Prostate. 2013 Jul 18. doi: 10.1002/pros.22661. [Epub ahead of print]
Prediction of prostate cancer from prostate biopsy in Chinese men using a genetic score derived from 24 prostate cancer risk-associated SNPs.
Jiang H, Liu F, Wang Z, Na R, Zhang L, Wu Y, Zheng J, Lin X, Jiang D, Sun J, Zheng SL, Ding Q, Xu J.
SourceFudan Institute of Urology, Huashan Hospital, Fudan University, Shanghai, P.R. China.
BACKGROUND:Twenty-four prostate cancer (PCa) risk-associated single nucleotide polymorphisms (SNPs) in Chinese men have been cataloged. We evaluated whether these SNPs can independently predict outcomes of prostate biopsy, and improve the predictive performance of existing clinical variables.
METHODS:Three hundred eight consecutive patients that underwent prostate biopsy for detection of PCa at Huashan Hospital, Shanghai, China between April 2011 and August 2012 were recruited. Clinical variables such as serum prostate-specific antigen (PSA) levels and peripheral blood samples were collected prior to a 10-core biopsy. A genetic score based on these 24 PCa associated SNPs was calculated for each individual.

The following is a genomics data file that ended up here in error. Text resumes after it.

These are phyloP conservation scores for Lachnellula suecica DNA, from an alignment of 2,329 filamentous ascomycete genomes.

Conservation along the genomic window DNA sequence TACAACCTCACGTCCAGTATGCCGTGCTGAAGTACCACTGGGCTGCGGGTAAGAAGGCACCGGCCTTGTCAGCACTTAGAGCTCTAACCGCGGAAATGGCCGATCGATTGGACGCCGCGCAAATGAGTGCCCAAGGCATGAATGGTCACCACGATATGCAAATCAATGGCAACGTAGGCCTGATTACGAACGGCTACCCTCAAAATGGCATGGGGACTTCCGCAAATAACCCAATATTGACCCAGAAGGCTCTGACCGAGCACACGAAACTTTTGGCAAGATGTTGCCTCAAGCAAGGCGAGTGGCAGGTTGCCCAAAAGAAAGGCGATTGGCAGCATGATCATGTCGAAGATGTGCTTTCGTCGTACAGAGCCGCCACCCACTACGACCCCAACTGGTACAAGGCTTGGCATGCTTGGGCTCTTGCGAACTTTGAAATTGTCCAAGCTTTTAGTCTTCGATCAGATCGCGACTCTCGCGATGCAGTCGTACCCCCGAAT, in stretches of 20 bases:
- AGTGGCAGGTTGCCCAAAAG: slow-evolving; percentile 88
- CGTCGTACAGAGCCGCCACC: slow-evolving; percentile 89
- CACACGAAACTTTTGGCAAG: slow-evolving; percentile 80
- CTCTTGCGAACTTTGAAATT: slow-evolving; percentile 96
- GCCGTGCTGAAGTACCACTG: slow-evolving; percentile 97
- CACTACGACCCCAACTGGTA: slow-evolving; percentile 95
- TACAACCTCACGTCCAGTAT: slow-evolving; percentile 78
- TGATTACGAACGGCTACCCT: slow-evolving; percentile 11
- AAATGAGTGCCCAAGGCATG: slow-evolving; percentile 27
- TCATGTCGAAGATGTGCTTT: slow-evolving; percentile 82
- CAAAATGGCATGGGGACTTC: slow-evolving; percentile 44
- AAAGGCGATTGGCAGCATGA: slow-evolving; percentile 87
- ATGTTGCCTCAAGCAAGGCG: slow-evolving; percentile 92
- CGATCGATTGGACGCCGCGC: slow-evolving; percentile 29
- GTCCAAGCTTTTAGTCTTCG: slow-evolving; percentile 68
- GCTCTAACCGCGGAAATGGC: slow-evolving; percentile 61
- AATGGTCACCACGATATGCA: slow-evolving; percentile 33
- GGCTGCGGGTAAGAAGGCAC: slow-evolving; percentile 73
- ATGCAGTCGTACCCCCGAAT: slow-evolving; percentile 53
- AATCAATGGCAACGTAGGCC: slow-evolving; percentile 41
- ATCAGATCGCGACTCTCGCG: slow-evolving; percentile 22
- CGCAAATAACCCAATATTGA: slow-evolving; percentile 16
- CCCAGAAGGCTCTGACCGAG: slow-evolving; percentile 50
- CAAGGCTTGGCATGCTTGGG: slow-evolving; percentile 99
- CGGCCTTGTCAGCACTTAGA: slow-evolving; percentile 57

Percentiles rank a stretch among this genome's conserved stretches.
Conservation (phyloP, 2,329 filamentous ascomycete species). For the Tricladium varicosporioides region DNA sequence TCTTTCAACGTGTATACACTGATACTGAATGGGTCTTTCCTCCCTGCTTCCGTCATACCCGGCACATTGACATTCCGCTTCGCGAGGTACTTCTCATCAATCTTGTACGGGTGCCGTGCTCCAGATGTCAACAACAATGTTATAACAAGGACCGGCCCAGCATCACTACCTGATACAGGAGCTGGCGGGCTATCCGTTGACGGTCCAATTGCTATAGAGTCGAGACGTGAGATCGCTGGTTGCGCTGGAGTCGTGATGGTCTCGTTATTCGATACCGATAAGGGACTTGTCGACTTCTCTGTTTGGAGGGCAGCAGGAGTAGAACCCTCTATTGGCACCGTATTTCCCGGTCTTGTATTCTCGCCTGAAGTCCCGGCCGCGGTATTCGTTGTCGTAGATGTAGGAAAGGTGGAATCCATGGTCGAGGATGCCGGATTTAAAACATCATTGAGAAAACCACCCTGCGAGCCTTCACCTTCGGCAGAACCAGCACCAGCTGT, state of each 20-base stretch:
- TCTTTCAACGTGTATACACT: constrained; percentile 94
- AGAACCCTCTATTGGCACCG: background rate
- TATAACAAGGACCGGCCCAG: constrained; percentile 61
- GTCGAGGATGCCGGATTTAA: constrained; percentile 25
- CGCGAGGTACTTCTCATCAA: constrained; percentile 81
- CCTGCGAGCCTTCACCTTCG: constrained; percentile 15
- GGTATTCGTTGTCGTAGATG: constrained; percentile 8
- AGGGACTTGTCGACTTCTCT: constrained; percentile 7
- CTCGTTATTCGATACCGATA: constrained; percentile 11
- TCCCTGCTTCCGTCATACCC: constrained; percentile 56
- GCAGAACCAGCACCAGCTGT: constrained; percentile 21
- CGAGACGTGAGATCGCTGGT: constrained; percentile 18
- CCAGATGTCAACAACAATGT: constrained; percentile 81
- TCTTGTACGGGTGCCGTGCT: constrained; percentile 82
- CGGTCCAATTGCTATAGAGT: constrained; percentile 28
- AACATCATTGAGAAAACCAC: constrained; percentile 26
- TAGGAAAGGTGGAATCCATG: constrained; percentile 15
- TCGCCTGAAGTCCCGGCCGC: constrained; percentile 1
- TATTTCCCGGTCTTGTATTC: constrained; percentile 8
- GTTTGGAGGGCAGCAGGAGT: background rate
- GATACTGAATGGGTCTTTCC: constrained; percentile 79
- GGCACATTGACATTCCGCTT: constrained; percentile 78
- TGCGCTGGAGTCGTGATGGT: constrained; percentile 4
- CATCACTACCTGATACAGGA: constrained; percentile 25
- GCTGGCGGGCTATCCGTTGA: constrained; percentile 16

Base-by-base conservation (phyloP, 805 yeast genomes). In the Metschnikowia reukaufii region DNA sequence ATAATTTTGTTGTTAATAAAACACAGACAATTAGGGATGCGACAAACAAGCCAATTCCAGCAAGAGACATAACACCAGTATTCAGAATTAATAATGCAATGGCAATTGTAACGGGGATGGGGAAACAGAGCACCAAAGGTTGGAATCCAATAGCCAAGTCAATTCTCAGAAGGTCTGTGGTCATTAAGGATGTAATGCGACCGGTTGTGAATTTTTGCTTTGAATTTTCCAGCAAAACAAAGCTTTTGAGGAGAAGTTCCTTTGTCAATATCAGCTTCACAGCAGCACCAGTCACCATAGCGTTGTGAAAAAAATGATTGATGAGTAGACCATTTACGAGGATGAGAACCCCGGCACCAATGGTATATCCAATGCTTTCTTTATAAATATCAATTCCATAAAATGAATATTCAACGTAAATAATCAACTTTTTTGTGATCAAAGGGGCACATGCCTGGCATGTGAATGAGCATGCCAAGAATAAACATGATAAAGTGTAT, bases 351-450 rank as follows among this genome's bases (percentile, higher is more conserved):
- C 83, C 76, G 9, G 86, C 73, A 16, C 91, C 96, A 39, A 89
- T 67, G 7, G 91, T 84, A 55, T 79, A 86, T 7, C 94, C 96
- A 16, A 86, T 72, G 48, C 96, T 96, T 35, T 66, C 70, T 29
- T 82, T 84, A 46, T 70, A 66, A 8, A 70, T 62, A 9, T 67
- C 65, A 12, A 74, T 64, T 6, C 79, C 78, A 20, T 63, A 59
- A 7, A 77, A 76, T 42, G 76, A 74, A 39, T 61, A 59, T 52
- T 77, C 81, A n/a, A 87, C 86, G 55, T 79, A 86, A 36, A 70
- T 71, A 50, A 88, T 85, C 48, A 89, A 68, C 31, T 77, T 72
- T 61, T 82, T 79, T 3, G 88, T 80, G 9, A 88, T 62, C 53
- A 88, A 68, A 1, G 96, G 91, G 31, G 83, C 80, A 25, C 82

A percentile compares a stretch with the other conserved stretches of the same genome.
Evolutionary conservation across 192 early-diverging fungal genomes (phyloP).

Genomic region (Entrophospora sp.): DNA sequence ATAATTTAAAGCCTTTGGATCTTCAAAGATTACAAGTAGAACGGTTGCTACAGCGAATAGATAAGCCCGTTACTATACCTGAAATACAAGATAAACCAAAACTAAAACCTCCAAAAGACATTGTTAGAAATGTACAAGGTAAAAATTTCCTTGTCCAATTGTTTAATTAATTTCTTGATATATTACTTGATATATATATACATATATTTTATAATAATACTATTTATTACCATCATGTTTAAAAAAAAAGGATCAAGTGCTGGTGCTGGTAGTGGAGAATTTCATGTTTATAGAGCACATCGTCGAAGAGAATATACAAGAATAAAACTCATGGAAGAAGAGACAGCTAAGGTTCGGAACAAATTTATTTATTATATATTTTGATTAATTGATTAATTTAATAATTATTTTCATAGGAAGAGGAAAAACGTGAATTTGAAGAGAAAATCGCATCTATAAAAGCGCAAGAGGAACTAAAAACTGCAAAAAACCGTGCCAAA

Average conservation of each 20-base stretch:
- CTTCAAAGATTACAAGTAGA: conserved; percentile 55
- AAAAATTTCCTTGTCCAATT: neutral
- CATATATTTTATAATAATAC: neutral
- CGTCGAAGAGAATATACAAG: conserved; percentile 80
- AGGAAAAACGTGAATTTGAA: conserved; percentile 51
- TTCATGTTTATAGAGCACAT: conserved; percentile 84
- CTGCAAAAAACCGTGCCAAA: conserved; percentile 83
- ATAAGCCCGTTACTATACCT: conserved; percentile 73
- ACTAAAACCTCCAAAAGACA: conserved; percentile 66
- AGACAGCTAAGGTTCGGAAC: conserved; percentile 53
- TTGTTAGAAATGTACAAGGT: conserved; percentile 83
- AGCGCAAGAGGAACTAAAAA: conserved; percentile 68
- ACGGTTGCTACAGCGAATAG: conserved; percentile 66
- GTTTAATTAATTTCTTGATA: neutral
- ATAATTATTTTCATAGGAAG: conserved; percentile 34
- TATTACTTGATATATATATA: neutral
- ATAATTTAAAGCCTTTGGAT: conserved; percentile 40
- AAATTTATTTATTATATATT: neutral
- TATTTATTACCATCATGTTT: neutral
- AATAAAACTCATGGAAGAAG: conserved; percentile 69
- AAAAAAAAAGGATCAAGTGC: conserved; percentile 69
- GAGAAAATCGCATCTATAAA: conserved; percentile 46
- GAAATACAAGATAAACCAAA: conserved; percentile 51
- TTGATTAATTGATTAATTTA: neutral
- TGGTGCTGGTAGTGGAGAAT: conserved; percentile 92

RESULTS:Among 308 patients underwent prostate biopsy, 141 (45.8%) were diagnosed with PCa. Genetic score was significantly higher in patients with PCa (median = 1.30) than without (median = 0.89), P = 3.81 × 10-6 . The difference remained significant after adjusting for age and total PSA, P = 0.007. The PCa detection rate increased with increasing genetic score; 26.3%, 43.2%, and 60.0% for men with lower (< 0.5), average (0.5-1.5), and higher (> 1.5) genetic score, respectively, P-trend = 0.0003. For patients with moderately elevated PSA levels (1.6-20 ng/ml), the PCa detection rate was 31.2% overall and was 16.7%, 31.2%, and 40.9% for men with lower (< 0.5), average (0.5-1.5), and higher (> 1.5) genetic score, respectively, P-trend = 0.03. For patients with PSA ≥ 20 ng/ml, however, the PCa detection rates were high (> 69%) regardless of genetic score.
CONCLUSION:A genetic score based on PCa risk-associated SNPs is an independent predictor of prostate biopsy outcomes in Chinese men and may be helpful to determine the need for prostate biopsy among patients within a "gray zone" of PCa risk. Prostate © 2013 Wiley Periodicals, Inc.
Copyright © 2013 Wiley Periodicals, Inc.
KEYWORDS:ChinaPCa, PSA, SNPs, risk assessment
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